The Center for Public Integrity’s iWatch News tracks bundlers to President Barack Obama’s 2008 campaign, finding “nearly 200 of his biggest donors have landed plum government jobs and advisory posts, won federal contracts worth millions of dollars for their business interests or attended numerous elite White House meetings and social events, an investigation by iWatch News has found.” Fred Schulte, John Aloysius Farrell and Jeremy Borden, the report’s authors, add, “Overall, 184 of 556, or about one-third, of Obama bundlers or their spouses joined the administration in some role. But the percentages are much higher for the big-dollar bundlers. Nearly 80 percent of those who collected more than $500,000 for Obama took “key administration posts,” as defined by the White House. More than half the ambassador nominees who were bundlers raised more than half a million.”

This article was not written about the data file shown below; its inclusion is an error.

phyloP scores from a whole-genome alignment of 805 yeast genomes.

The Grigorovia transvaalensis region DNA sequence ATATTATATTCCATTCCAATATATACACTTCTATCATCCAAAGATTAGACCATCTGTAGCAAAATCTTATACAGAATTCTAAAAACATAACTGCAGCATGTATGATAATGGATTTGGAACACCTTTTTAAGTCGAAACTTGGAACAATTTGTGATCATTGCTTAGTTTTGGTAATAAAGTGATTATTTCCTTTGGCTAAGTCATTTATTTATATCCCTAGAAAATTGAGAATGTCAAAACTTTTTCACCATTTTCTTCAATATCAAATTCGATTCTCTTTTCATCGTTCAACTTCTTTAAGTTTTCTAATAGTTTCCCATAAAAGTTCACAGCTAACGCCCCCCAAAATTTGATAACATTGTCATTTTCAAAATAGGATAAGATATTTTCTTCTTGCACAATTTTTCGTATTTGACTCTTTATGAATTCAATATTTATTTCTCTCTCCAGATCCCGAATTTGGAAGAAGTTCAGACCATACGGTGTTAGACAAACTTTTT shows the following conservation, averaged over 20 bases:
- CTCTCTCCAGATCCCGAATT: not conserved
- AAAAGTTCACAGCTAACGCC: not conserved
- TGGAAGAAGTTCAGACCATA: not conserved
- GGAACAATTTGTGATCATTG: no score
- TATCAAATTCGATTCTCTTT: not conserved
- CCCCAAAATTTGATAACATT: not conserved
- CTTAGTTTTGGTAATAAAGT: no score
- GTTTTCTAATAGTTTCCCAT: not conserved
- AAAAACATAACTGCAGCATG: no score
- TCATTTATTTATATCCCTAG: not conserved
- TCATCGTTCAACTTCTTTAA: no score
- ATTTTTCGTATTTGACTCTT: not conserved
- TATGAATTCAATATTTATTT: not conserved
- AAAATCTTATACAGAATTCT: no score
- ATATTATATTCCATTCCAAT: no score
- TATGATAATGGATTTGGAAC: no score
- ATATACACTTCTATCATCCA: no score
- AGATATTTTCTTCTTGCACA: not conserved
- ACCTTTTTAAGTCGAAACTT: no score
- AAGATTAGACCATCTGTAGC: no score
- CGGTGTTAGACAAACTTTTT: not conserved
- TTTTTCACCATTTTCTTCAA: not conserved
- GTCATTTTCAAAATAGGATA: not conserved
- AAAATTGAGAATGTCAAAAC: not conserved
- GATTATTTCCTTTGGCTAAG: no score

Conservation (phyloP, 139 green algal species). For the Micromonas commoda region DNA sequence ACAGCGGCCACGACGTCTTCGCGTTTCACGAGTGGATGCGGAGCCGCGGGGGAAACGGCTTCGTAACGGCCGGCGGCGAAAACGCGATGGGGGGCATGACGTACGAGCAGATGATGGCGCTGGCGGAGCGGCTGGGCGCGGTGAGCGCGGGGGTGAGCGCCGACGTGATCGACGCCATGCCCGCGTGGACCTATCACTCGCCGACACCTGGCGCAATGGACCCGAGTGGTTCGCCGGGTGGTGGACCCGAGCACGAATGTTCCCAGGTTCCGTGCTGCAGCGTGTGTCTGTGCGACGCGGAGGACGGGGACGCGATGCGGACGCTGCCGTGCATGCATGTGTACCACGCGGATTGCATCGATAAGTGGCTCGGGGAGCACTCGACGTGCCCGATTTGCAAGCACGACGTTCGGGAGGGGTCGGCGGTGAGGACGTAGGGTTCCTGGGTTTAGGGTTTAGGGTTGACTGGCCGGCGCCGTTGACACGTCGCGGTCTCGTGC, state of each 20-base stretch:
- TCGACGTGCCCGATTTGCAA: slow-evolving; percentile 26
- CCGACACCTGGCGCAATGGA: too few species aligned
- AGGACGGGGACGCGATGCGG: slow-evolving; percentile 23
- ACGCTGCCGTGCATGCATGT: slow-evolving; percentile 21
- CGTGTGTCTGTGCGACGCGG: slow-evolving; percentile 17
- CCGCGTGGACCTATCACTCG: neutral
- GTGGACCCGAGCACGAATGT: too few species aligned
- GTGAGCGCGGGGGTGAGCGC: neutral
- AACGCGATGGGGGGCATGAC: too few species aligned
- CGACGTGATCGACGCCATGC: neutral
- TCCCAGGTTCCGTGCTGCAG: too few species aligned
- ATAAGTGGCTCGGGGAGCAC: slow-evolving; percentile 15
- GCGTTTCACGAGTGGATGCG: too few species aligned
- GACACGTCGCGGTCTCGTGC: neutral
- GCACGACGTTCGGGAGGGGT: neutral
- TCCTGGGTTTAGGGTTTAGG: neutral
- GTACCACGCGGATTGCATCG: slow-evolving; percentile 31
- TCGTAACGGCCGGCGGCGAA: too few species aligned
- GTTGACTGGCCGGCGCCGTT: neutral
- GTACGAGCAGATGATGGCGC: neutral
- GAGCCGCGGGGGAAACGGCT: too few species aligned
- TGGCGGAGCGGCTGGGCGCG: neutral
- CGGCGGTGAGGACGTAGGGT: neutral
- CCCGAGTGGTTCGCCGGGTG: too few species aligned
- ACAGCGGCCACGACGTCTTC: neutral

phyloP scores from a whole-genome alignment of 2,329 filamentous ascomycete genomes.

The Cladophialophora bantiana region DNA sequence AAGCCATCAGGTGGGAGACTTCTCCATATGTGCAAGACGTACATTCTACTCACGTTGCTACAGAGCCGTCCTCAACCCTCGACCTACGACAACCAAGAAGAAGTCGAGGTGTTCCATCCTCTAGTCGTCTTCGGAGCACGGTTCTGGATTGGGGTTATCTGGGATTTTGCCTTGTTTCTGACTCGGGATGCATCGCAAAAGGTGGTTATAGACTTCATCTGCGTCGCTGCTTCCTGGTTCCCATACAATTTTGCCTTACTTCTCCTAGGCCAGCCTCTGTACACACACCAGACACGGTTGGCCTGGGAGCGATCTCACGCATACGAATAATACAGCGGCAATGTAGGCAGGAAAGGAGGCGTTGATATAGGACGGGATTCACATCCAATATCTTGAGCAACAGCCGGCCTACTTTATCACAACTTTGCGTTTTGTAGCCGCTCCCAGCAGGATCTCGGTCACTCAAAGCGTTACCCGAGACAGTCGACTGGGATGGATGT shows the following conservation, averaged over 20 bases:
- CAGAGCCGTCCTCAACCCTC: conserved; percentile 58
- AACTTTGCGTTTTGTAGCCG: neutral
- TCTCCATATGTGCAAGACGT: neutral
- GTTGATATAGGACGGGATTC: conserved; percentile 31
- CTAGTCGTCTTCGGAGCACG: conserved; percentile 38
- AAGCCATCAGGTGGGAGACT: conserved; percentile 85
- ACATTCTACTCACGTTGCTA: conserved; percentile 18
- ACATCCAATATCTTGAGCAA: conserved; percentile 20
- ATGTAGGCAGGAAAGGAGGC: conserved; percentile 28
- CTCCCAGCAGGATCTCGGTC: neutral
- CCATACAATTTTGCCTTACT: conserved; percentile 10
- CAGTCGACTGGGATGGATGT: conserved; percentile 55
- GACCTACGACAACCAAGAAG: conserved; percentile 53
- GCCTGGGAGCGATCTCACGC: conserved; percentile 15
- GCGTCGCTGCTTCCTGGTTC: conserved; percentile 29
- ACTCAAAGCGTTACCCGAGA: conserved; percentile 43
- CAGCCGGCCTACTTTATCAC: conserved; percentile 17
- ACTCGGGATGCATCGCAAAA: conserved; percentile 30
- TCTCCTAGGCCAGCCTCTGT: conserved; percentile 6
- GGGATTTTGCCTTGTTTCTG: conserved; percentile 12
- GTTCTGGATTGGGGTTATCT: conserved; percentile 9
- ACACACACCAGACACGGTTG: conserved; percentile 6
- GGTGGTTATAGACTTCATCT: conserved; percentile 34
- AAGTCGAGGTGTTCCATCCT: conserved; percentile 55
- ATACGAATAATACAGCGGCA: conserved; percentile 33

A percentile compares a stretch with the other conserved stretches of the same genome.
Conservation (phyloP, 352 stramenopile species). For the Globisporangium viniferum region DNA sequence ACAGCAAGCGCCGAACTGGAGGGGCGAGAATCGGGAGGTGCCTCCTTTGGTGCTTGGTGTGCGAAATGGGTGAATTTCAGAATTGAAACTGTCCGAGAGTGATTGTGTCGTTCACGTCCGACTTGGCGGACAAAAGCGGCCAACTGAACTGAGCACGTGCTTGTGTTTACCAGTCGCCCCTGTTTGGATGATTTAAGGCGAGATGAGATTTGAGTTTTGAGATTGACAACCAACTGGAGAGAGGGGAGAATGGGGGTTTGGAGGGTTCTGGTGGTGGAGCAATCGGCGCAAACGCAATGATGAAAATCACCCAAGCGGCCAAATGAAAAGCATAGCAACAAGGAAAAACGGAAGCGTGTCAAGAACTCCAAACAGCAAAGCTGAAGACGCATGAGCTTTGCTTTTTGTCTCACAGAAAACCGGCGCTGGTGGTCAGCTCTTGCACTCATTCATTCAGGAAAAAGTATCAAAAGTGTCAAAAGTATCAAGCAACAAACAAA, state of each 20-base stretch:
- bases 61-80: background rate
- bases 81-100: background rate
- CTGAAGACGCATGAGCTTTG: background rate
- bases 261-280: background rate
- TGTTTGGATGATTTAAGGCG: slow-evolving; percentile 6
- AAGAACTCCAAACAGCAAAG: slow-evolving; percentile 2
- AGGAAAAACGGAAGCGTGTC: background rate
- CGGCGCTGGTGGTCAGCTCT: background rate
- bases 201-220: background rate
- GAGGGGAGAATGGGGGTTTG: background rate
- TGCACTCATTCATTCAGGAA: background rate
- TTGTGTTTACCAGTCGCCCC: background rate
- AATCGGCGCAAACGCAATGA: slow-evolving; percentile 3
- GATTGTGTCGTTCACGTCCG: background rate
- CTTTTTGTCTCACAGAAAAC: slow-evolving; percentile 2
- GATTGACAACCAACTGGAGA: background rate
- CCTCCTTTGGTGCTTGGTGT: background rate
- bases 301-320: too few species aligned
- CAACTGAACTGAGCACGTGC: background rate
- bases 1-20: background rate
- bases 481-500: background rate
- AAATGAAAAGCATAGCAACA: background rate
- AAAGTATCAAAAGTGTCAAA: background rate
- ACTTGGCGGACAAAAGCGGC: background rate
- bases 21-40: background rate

Citizens United, the nonprofit whose court battle with the Federal Election Commission over a “documentary” attacking then-presdiential candidate Hillary Clinton led court decisions that changed the landscape of campaign finance laws, has formed a Super PAC.
Center for Responsive Politics reports that 60 Senators, Representatives and their spouses have investments in 19 media companies, with some stakes worth as much as $2.5 million. Congress makes their members’ and staffers’ personal financial disclosure reports available today; the House posts them online here; the Senate does not post them online. Check Open Secrets and Legistorm, both of which make the forms available to the public online.